Why I Don’t Play The Guitar
When I was a young teen I decided that I wanted to play the guitar. Two of my siblings were already very talented musicians and I thought that I might be able to join them. My dad got me a guitar and a book that would teach me how to play chords. I got my first lesson with an excellent teacher who showed me the basics and how by doing the exercises in the book for two weeks I would be ready for the next step.
If you have ever tried playing the guitar you will know that pinching the metal strings down is very hard at first and that getting your fingers to be in exactly the correct position can be extremely challenging. I got frustrated quickly. After failing to get the positions right a few times I started to figure out shortcuts that would let me play the basic chords I needed to play in a way that was much easier on my fingers. I practiced and reinforced my shortcuts and became proficient in my newly invented method of playing. Seemed like a win! When it came time for my next lesson I realized that it was not a win at all. My teacher explained that the positioning that I had innovated made it impossible to switch quickly enough between chords, and incredibly difficult to build on the chords that I knew. My shortcut to proficiency had reinforced all the wrong habits. I got frustrated again and a guitar sat collecting dust in my room for a long time after.
I think that this can be an important analogy to spiritual growth. Sometimes we see mitzvot in the Torah that we would like to embrace. We commit to doing it, and then it becomes difficult. Shabbat is an amazing Mitzvah, but can’t I take a shortcut here and there? Kosher can make a mundane activity like eating a source of meaning every day. Blessings before and after food can help me be a more gracious person and elevate my day. Does it really matter what level Kosher supervision it is? Does it really matter what blessing I make and when? If I make the wrong blessing, doesn't the Almighty get the point that I am trying to be thankful? Does it matter where your index finger is for the A-minor chord? It doesn't seem to matter much until you get deeper into the music. Doing a mitzvah can be compared to creating spiritual music: details can make a huge difference.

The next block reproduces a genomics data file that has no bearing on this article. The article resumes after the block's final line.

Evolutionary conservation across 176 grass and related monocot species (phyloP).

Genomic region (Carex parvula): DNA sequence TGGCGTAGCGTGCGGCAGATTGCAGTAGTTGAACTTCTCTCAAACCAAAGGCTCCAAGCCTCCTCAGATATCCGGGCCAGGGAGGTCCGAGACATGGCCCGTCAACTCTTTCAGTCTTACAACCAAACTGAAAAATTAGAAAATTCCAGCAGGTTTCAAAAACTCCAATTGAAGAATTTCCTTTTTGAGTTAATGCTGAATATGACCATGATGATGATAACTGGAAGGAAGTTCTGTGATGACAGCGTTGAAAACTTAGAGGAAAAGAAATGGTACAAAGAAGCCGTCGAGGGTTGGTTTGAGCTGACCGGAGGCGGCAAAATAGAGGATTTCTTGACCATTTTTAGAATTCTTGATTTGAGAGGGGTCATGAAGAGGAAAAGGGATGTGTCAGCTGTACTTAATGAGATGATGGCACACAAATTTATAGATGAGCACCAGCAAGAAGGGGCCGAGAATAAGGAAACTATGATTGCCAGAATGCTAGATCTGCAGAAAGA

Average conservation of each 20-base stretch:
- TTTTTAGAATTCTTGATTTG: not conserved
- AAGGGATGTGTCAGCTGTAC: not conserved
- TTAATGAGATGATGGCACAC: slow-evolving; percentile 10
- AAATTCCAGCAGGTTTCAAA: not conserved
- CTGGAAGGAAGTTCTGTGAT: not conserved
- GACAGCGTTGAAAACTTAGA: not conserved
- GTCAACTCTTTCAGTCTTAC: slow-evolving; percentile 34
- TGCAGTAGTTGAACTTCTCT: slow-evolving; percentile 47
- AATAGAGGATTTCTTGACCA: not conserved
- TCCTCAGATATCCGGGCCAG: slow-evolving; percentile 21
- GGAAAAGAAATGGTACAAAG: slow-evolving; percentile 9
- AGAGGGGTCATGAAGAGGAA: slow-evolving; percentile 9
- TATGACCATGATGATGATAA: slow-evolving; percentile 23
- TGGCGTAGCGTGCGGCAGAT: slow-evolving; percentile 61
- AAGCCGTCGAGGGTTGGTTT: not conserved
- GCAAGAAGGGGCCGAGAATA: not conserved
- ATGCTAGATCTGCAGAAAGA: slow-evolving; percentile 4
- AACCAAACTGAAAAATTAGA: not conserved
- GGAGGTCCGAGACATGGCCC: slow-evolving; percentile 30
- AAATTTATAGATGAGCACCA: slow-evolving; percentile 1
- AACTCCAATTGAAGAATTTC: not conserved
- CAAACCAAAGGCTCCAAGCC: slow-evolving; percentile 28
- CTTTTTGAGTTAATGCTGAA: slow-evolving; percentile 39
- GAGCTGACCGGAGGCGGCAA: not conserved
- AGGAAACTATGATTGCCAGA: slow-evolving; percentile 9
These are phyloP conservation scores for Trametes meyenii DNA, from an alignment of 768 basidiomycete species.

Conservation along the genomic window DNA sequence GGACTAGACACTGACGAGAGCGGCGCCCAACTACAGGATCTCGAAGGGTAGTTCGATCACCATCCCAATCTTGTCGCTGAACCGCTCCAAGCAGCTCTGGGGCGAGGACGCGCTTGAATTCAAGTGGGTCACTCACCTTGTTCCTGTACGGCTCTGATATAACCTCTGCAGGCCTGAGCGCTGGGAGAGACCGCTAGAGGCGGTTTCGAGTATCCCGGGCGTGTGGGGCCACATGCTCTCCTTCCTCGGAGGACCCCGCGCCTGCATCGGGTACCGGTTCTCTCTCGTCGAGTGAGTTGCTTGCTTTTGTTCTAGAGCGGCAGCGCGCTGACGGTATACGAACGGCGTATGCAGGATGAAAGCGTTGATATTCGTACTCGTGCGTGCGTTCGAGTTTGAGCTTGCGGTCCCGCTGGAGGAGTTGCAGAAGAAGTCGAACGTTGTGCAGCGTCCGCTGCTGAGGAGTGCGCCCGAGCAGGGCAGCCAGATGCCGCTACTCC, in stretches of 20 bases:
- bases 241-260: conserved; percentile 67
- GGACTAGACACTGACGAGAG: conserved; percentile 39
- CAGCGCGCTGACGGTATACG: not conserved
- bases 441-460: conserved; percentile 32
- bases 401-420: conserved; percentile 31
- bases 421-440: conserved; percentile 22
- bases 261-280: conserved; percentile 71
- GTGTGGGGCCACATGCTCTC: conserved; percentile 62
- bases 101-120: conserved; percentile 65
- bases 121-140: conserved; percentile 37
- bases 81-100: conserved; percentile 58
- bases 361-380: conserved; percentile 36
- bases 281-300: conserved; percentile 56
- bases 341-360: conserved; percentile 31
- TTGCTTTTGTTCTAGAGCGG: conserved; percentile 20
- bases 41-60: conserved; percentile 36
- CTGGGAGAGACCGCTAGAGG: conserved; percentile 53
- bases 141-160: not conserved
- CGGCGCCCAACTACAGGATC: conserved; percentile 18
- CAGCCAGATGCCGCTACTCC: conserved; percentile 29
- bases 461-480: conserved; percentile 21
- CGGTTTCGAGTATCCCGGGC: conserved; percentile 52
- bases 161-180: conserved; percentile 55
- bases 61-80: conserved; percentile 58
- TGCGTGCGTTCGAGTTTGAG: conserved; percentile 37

I don’t play guitar today because I thought that I was smarter than both the teacher and the book. My advice to new learners? Find a teacher who can be a role model and a book that you respect and believe in. Challenge your teachers and books relentlessly. When you are comfortable, respect the process that made your teachers and role models who they are.